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Potato Plants Under Leaves: How To Grow Potatoes In Leaves

Potato Plants Under Leaves: How To Grow Potatoes In Leaves


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By: Amy Grant

Our potato plants pop up all over the place, probably because I’m a lazy gardener. They don’t seem to care under what medium they are grown, which got me to wondering “can you grow potato plants in leaves.” You’re likely going to rake the leaves up anyway, so why not try growing potatoes in a leaf pile? Keep reading to find out how easy it is to grow potatoes in leaves.

Can You Grow Potato Plants in Leaves?

Growing potatoes is a rewarding experience since yields are generally fairly high, but traditional methods for planting potatoes do require some time and effort on your part. You start with a trench and then cover the growing potatoes with soil or mulch, continually mounding the medium as the spuds grow. If you don’t like to dig, however, you can also grow potato plants under leaves.

Planting potatoes in leaves has got to be the easiest growing method, although you do have to rake the leaves, but there’s no bagging and no moving them.

How to Grow Potatoes in Leaves

First things first…find a sunny area to grow your potato plants under leaves. Try not to select a place where you have grown potatoes before to minimize the chance of pest and disease.

Next, rake up the fallen leaves and gather them into a pile on the location of your soon to be potato patch. You are going to need quite a lot of leaves, as the pile should be around 3 feet (about 1 m.) high.

Now you just need to be patient and let nature take its course. Over the fall and winter, the leaves will begin to break down and by spring planting time, voila! You will have a nice, rich mound of compost.

Select the variety of seed potatoes you wish to plant and cut them into pieces, making sure to leave at least one eye in each piece. Let the pieces cure for a day or so in a warm area before planting the potatoes in the leaves.

After the potatoes have dried for a day or so, plant them a foot (31 cm.) apart from each other down into the pile of leaves. An alternate method that yields the same results is to prepare a bed in the garden and then bury the pieces, cut side down, into the dirt and then cover them with a thick layer of the leaf humus. Keep the plants watered as they grow.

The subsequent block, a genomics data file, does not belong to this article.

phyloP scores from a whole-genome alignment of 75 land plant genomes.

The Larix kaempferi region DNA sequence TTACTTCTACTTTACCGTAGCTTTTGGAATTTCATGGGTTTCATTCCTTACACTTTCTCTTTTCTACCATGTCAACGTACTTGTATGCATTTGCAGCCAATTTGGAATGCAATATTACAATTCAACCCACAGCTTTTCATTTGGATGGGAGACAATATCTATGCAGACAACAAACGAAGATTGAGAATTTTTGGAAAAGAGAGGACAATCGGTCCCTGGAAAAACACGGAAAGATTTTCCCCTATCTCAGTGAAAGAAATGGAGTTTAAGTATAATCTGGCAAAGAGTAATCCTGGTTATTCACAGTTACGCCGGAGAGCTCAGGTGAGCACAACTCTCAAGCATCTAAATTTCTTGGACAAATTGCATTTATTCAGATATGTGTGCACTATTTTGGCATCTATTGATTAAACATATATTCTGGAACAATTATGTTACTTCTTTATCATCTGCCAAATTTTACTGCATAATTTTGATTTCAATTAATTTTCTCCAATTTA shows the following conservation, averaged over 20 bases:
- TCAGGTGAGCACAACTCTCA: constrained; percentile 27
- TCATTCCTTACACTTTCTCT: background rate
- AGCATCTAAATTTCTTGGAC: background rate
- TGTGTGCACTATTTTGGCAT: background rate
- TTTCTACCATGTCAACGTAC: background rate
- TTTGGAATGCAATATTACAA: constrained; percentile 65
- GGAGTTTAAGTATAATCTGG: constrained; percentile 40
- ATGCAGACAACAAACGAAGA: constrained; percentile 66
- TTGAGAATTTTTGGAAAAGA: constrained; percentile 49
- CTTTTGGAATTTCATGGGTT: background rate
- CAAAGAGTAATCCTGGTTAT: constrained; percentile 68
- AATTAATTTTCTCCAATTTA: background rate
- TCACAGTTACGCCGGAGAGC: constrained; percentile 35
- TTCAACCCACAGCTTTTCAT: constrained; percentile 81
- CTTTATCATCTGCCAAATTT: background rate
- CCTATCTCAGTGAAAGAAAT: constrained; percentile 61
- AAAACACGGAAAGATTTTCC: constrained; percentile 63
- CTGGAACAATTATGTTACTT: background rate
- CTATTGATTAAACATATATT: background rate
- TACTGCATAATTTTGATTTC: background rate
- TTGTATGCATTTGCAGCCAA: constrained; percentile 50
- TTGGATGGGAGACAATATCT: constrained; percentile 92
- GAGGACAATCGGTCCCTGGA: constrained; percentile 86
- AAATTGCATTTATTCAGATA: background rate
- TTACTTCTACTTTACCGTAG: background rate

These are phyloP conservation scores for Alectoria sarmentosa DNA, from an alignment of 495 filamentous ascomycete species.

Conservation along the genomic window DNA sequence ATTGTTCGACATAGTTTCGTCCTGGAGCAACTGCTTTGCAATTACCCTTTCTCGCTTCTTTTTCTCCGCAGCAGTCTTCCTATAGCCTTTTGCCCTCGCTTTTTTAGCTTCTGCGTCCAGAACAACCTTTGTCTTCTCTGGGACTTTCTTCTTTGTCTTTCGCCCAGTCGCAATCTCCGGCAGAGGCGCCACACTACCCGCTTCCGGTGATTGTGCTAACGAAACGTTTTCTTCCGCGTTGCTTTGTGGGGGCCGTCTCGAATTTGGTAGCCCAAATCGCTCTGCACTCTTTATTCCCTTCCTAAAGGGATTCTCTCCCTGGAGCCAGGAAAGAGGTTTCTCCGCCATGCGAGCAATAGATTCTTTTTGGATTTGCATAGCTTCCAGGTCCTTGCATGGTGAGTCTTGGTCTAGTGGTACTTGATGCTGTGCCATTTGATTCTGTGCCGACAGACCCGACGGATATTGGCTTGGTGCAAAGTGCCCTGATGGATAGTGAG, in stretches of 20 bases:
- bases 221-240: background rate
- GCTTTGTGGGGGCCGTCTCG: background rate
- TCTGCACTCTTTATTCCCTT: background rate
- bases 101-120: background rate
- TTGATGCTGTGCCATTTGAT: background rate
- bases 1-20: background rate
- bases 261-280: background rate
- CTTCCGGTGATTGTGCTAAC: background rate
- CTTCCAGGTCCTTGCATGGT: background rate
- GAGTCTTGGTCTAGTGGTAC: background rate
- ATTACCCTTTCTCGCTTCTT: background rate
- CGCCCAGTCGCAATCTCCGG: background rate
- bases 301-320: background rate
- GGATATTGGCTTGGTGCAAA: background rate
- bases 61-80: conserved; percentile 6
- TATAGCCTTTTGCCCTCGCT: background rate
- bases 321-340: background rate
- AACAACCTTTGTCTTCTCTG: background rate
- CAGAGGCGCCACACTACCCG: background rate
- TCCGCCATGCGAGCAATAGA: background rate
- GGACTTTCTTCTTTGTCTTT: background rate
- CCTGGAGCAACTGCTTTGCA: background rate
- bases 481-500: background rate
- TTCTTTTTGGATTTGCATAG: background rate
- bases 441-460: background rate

A couple of weeks after the stems and leaves have died back, part the leaf humus and remove the potatoes. That’s it! That’s all there is to growing potatoes in leaf piles.

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Crops to Grow for Your Compost Pile

Ken Samuelsen / Getty Images

Some organic gardening methods, including biodynamic and bio-intensive gardening, encourage the gardener to grow crops specifically for the compost pile. While very devoted adherents to these types of methods might use more than half of their available gardening space to grow compost crops, you don’t have to go that far. The good news is that you can grow plants specifically for your compost pile that, in some cases, will feed your family or local wildlife as well.


Compost

Autumn leaves, especially those that have been shredded by a lawnmower, are dream additions to the compost pile. Leaves are a great source of "brown," high-carbon material for the compost. Simply alternate layers of shredded leaves with the regular green materials you'd add to your compost pile, such as vegetable and fruit scraps, weeds, grass clippings, and plants that you pull out in your fall garden cleanup, and let it sit over the winter. Aerate or turn the pile when you think of it, and by planting time you'll have finished compost.

If you are a fan of lasagna gardening, also known as sheet composting, autumn leaves are a true gift. You can build a lasagna garden in the fall with your leaves and other compostables, let it sit over the winter, and plant in the new bed in the spring.


Compost Components

Composting is an elegant and effective way of dealing with kitchen scraps that would otherwise be hauled off to the dump. Just toss them into a pile somewhere in the yard, stir it every so often, and voila: black gold. “Good” compost is made up of mostly decomposed organic matter, which can come from kitchen scraps, animal manure, fallen leaves and grass clippings. Relatively low in nutrients, the real value of compost is in its ability to enhance the workability of soils to which it is added, by improving soil structure and water retention and adding trace amounts of minerals and micronutrients.


Plants to Grow in the Fall: Potatoes